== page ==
Everybody leads with the finale. "That's it," said Sen. Kerry. A few hours later, President Bush said, "America has spoken, and I'm humbled by the trust and the confidence of my fellow citizens." He called for ... unity: "A new term is a new opportunity to reach out to the whole nation."
In the just-about-final tally, the president got about 59 million votes, the most in history. As everybody details, Bush went for his base, particularly evangelicals. And in the other oft-reported factoid, exit polls showed that a plurality of voters (22 percent) were most concerned with "moral values"—80 percent of them went for Bush.
The New York Timeshas some Dems sniping that Kerry shouldn't have conceded so quickly, apparently including a soon-to-be former senator, John Edwards. "He conveyed his point of view and Kerry made his own decision," one Edwards "advisor" said. A tick-tock in the Wall Street Journal suggests that once Kerry saw the numbers in the morning it was a clear call.
Citing "administration officials," the NYT welcomes the first members of the "likely to leave for personal reasons" club: Attorney General Ashcroft and Homeland Security chief Tom Ridge.
While the GOP had four pick-ups in the Senate, it's still five votes short of being able to stop Democratic filibusters. And some moderate Republicans warned the president not to get too pushy. As the NYT notes, Sen. Arlen Specter, who is expected to head the judiciary committee, suggested Bush not nominate any judges "who would change the right of a woman to choose."
The Post takes a different Senate angle, emphasizing that retiring middle-of-the-road Democrats have been replaced by very conservative Republicans. "The locus of power has moved dramatically to the right in the Senate," said one (centrist) analyst. Maureen Dowd agrees, "Several new members of Congress will make W. seem moderate."
In the NYT, conservative activists offered their blessing. "Now comes the revolution," said one. "If you don't implement a conservative agenda now, when do you?"
Everybody does their bit to try to divine the coming second-term agenda. A NYT piece looks at Bush's potential economic plans, namely his desires to partially privatize Social Security and to "reform" the tax code, which the Times takes to include lightening taxes on investment income. The president also promised to make his tax cuts permanent, which the NYT reminds would add an estimated trillion dollars to the federal debt over the next decade.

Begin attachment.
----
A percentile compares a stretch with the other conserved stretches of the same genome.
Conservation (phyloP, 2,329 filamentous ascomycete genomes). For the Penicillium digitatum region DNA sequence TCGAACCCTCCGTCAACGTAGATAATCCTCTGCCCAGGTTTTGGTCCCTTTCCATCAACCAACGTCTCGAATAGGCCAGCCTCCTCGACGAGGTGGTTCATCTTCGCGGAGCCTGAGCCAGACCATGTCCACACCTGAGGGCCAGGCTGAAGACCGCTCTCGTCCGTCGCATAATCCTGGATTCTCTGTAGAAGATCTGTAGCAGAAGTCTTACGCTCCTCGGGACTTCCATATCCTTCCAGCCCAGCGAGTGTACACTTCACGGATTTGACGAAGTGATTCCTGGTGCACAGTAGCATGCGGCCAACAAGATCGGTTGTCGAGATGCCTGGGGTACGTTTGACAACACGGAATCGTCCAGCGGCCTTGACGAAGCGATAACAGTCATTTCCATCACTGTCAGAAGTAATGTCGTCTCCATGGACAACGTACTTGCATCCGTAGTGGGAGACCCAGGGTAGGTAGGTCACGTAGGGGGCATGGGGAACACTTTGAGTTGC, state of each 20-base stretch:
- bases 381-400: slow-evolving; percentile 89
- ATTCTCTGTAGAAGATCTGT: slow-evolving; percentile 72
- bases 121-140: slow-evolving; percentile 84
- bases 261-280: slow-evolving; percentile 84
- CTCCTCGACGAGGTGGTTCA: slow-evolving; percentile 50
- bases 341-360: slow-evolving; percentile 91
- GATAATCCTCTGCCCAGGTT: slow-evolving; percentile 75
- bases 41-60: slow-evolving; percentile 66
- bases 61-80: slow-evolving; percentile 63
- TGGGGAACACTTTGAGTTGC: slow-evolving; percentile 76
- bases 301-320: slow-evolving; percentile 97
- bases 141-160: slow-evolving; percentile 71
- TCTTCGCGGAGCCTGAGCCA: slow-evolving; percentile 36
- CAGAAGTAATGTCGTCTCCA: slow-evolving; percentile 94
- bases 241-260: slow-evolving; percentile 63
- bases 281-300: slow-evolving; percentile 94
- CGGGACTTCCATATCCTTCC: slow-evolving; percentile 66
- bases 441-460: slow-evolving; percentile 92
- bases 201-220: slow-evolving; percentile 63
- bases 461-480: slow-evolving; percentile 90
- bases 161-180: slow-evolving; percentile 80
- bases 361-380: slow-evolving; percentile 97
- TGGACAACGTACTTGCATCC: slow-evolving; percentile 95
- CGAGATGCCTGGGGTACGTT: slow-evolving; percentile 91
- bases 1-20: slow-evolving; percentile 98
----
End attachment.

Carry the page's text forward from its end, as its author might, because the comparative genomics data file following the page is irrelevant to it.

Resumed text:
The Los Angeles Timessuggests Bush is going to have a tough time delivering. "Is it realistic to think that, after this nasty election, he's going to get everyone in the room and say let's hold hands and reform Social Security?" asked a Republican lobbyist. "I don't see it." The Times also guesses that, rhetoric aside, the president's foreign policy won't be too forward-leaning. "The Iraq experience has had a sobering effect," said one former admin official.
The WSJ says that with Bush's win, "big business is counting its blessings—and anticipating more." Drug companies, investment firms, and health care companies all expect "specific gains from new federal policies and programs."
While everybody speculates about Bush's coming term, the Post has some tidbits on the current one: The administration has been "working for months to keep an upcoming eight-nation report from endorsing broad policies aimed at curbing global warming." As the NYT first reported, the study found that the Arctic is now experiencing "some of the most rapid and severe climate change on Earth."
Everybody notes that Yasser Arafat condition has taken a serious turn downward and he's now in intensive care. It's still unclear what's wrong with him.
As the NYT puts it, Hungary has "joined the parade" of countries leaving Iraq; its troops will be gone by April. The country had already extended the deployment of troops through the coming elections. Hungary's prime minister said another extension would be "impossible."
One GI was killed yesterday, and a car bomb exploded outside Baghdad's airport, killing a Brit and wounding nine Iraqis. Also, a Lebanese-American man was kidnapped after gunmen stormed his house in Baghdad.
In its off-lead, the LAT talks to some GIs who say they were at al-Qaqaa in April 2003 and saw loads of looters making off with explosives. The GIs were outnumbered, requested backup, and never got a response. "We were running from one side of the compound to the other side, trying to kick people out," said one sergeant. "On our last day there, there were at least 100 vehicles waiting at the site for us to leave." One "senior military intel official" explained, "It's all about combat power. And we were short."
The soldiers hadn't been briefed about the explosives. When they saw looters hauling away bagged labeled "hexamine," they Googled it. Said one GI, "We found out this was stuff you don't smoke around."